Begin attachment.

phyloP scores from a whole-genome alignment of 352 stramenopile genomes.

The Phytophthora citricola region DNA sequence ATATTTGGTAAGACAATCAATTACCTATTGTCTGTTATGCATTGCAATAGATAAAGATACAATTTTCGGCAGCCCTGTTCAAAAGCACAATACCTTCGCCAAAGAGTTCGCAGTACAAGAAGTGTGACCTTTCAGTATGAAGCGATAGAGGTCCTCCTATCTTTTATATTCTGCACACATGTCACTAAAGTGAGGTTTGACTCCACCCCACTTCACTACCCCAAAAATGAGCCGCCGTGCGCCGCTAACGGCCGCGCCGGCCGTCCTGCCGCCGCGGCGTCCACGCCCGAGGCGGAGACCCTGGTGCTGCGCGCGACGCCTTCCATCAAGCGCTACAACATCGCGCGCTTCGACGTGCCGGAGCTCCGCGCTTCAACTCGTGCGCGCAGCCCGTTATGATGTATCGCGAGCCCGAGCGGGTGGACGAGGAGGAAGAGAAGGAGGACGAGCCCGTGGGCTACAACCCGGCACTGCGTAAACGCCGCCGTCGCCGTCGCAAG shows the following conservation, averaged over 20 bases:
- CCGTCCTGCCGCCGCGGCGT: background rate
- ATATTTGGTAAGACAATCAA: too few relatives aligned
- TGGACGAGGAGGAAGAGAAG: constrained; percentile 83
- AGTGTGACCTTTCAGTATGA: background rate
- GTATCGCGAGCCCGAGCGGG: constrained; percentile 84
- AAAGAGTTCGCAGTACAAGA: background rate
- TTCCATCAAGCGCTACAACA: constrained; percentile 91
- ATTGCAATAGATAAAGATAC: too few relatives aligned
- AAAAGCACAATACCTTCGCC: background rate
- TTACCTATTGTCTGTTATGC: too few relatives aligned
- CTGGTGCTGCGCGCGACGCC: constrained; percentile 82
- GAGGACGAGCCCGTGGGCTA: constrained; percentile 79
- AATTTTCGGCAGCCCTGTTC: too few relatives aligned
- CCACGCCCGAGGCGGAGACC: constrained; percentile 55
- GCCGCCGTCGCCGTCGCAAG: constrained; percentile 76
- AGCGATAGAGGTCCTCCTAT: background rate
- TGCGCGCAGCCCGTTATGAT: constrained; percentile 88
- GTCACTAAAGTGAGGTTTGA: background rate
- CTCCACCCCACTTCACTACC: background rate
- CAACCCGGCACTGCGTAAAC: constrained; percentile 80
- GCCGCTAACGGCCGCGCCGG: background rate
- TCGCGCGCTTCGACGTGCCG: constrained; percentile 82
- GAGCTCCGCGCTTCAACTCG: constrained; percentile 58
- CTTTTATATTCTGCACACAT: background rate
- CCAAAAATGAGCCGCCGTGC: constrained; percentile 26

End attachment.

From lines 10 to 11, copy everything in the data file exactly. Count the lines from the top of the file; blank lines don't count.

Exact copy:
- ATTGCAATAGATAAAGATAC: too few relatives aligned
- AAAAGCACAATACCTTCGCC: background rate